Along with Chinese imperial treasures, you’ll soon get a glimpse of the priceless art of another royal family, as masterpieces collected by the princes of Liechtenstein arrive at the Hong Kong Palace Museum this month.
The Hong Kong Palace Museum opened in late summer and has already won high praise for the innovative and fresh perspective its curators have given to China’s imperial treasures. But that’s not all the museum has in store for us. Until February next year, it begins its first intercultural exchange, exhibiting the valuable art collections of the princely family of Liechtenstein.
Co-presented by the Hong Kong Palace Museum and the Princely collections of Liechtensteinand proudly sponsored by LGT Private Banking, Odysseys of art: masterpieces collected by the princes of Liechtenstein features over 120 works of art that have been painstakingly collected and cared for by the princely family for hundreds of years. Still keen collectors to this day, the family have long been delighted to share their extensive art collection with the public, having transformed one of their own palaces into a gallery worthy of the works of great masters such as Raphael, Rubens, Rembrandt and Van Dyck.
Gallery 8 at Hong Kong Palace Museum is dedicated to the special exhibition, which presents paintings, prints, tapestries, sculptures and decorative art objects selected from over 30,000 works from the collections of the Princes von und zu Liechtenstein, dating from the 16th century. Focusing on their collecting habits over time, the exhibit traces the evolution of the family’s taste and sophisticated eye for art. As early as the 17th century, we can see how the first princes of Liechtenstein, Karl I and his son Karl Esebius I, created landmarks with the acquisition of the works of Adrian de Fries and the first paintings of Peter Paul Rubens. Later, during the time of Prince Karl I’s grandson, Prince Johann Adam Andreas I, we see the rise of the works of artist Anthony van Dyck.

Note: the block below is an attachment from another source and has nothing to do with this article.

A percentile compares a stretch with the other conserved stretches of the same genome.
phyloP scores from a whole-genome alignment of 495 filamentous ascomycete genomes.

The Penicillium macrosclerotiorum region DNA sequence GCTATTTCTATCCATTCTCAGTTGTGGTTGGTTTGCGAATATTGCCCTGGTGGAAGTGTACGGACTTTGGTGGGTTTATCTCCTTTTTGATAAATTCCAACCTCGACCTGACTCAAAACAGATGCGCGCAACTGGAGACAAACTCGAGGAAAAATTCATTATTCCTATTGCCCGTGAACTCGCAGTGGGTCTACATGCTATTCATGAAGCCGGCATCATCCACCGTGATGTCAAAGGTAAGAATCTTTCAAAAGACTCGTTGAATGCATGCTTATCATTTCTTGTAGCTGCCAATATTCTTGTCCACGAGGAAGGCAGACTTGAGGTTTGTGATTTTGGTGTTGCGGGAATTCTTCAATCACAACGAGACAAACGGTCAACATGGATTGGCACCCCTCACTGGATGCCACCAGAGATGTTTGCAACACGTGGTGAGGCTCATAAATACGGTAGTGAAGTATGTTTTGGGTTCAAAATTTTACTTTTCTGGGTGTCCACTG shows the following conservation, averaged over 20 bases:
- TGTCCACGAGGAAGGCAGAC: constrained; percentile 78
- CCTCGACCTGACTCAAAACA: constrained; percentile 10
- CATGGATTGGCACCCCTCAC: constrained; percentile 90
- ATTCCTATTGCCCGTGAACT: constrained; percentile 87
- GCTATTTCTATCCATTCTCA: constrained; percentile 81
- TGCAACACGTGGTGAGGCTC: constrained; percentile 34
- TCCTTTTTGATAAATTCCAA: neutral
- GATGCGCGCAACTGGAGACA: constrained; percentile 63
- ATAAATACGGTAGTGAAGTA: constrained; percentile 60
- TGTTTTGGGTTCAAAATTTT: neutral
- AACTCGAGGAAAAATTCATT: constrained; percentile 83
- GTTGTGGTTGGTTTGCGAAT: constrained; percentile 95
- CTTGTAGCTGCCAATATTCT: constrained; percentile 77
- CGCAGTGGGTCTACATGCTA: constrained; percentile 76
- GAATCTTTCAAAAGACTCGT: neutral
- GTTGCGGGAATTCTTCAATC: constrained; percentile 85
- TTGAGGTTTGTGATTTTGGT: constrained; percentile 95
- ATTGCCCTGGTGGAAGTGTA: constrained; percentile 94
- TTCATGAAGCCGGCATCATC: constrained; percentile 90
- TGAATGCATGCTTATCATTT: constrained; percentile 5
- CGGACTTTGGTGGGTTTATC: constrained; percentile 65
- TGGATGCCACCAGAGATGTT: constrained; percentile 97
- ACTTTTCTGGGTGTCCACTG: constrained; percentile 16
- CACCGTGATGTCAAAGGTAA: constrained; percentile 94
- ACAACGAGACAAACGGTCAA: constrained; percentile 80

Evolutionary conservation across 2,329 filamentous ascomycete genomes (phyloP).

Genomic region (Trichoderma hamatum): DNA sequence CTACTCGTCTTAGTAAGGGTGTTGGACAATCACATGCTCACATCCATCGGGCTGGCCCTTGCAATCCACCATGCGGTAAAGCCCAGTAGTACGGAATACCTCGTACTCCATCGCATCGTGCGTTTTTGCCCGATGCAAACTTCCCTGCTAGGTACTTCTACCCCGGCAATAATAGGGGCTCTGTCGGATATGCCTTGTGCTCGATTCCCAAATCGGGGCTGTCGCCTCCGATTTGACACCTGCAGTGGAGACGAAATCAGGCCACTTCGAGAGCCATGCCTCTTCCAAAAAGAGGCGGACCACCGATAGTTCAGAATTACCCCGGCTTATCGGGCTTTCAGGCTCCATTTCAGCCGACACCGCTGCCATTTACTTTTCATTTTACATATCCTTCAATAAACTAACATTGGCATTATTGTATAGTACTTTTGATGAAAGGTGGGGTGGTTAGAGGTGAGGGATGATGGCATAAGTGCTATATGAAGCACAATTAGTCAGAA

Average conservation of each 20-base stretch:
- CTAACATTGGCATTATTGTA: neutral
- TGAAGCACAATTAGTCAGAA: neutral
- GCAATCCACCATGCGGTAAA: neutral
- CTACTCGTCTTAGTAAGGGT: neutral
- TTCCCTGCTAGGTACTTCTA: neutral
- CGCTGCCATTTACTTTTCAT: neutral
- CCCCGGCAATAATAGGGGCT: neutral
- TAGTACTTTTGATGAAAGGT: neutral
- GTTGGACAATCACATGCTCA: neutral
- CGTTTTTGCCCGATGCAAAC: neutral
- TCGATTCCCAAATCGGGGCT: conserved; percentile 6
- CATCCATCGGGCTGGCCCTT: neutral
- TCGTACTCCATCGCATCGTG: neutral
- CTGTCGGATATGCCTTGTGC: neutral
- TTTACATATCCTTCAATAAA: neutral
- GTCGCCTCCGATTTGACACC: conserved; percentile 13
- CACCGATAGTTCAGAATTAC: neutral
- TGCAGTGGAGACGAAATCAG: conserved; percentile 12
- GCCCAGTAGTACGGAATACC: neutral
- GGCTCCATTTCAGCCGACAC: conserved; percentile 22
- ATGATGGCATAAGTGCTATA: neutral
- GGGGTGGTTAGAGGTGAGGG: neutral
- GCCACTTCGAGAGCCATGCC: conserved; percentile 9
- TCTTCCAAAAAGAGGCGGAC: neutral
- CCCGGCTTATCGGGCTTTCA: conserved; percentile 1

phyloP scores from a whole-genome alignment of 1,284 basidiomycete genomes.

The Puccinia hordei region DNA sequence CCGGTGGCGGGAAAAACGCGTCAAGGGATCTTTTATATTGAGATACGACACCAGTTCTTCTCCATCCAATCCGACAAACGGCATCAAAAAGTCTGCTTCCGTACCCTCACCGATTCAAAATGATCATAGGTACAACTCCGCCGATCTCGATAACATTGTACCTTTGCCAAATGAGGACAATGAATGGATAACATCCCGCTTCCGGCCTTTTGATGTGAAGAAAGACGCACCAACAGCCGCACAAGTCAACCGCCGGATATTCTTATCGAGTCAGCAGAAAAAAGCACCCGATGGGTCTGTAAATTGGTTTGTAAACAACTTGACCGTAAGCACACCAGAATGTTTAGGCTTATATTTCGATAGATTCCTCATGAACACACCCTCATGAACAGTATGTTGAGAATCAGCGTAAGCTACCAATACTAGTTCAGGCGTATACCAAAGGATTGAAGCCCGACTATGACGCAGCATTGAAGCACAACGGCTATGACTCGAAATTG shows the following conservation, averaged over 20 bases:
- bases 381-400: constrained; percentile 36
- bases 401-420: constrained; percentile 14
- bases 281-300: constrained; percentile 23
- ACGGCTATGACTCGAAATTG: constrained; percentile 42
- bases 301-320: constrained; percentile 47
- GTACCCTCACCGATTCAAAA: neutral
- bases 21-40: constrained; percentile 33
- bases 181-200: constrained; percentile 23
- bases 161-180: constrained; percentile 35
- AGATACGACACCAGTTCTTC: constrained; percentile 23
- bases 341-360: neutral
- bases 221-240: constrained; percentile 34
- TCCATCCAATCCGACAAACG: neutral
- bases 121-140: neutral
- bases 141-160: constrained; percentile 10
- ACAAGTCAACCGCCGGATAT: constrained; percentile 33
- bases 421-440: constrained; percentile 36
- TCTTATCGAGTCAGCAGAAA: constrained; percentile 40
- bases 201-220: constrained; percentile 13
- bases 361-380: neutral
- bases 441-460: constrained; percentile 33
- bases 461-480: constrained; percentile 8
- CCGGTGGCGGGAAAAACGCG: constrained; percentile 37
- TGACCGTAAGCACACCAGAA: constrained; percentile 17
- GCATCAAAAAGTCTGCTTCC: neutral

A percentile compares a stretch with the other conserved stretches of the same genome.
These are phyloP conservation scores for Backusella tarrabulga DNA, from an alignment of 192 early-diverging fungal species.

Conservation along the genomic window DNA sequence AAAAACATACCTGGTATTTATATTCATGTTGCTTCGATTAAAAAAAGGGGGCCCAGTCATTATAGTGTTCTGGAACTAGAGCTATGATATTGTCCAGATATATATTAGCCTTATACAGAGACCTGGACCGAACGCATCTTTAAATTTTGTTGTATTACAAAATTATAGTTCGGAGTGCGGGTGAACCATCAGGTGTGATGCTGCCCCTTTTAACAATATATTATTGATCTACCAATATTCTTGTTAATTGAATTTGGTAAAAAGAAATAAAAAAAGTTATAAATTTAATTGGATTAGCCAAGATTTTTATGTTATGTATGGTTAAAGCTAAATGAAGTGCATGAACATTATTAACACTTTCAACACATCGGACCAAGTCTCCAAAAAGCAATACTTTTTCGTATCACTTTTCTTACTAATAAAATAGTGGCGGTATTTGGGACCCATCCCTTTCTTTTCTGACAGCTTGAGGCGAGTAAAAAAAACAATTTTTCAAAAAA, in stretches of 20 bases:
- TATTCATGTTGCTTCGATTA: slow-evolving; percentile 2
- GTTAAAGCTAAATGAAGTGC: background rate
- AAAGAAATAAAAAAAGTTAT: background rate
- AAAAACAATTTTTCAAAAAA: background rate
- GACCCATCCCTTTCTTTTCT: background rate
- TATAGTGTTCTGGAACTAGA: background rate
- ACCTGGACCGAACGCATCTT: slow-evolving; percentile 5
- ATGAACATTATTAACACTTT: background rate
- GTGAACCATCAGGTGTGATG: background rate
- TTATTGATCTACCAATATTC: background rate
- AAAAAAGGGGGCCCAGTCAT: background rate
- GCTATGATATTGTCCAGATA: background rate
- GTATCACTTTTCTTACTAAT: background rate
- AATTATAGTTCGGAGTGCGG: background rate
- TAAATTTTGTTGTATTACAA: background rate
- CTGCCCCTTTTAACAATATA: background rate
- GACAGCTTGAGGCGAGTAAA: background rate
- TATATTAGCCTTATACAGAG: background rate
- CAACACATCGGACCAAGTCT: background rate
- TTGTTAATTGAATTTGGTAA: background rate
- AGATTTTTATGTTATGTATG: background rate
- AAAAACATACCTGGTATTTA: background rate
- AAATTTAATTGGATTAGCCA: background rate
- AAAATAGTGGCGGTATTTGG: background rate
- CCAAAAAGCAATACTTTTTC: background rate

At the turn of the 17th century, the family devoted itself to matters of art and architecture, which is illustrated in the theoretical treatises composed by Prince Karl Eusebius I, as well as in selected correspondence between Prince Johann Adam Andreas I and his favorite artists. Later, in the mid-18th century, French and Italian art entered the scene, with Prince Joseph Wenzel I amassing one of the most important collections of Venetian veduta painting of the time.
Gardens, another favorite pastime of the Liechtenstein family, also have their own chapter in the exhibition. Chinese motifs and elements have long played an important role in the history of European art, which is reflected in the Chinese temple at the Eisgrub Estate.
The last chapter of the exhibition is devoted to the new acquisitions of the current reigning Prince Hans-Adam II von und zu Liechtenstein, as well as the process of reconstituting the collection following the sale of works of art during the Second World War and subsequent expropriations by then communist Czechoslovakia.
If you’re curious why a small European principality has a connection to Chinese treasures, museum director Dr. Louis Ng explained earlier that Liechtenstein was created almost at the same time as the Forbidden City, under the Ming dynasty. From the perspective of the Hong Kong Palace Museum, it was worth exploring the similarities between two ruling families who shared over 400 years of art collection.
And from the perspective of main sponsor LGT Private Banking, which celebrated its 100th anniversary last year and opened a branch here in 1986, Hong Kong has long been important to the princely family of Liechtenstein. A leading international private banking and asset management group, with more than 20 locations worldwide, LGT is 100% owned by the Princely Family of Liechtenstein and has been the family office of the Princely House of Liechtenstein for more than nine decades.
Learn more about Art Odysseys: Masterpieces Collected by the Princes of Liechtenstein exhibition, which runs from November 9, 2022 to February 20, 2023 here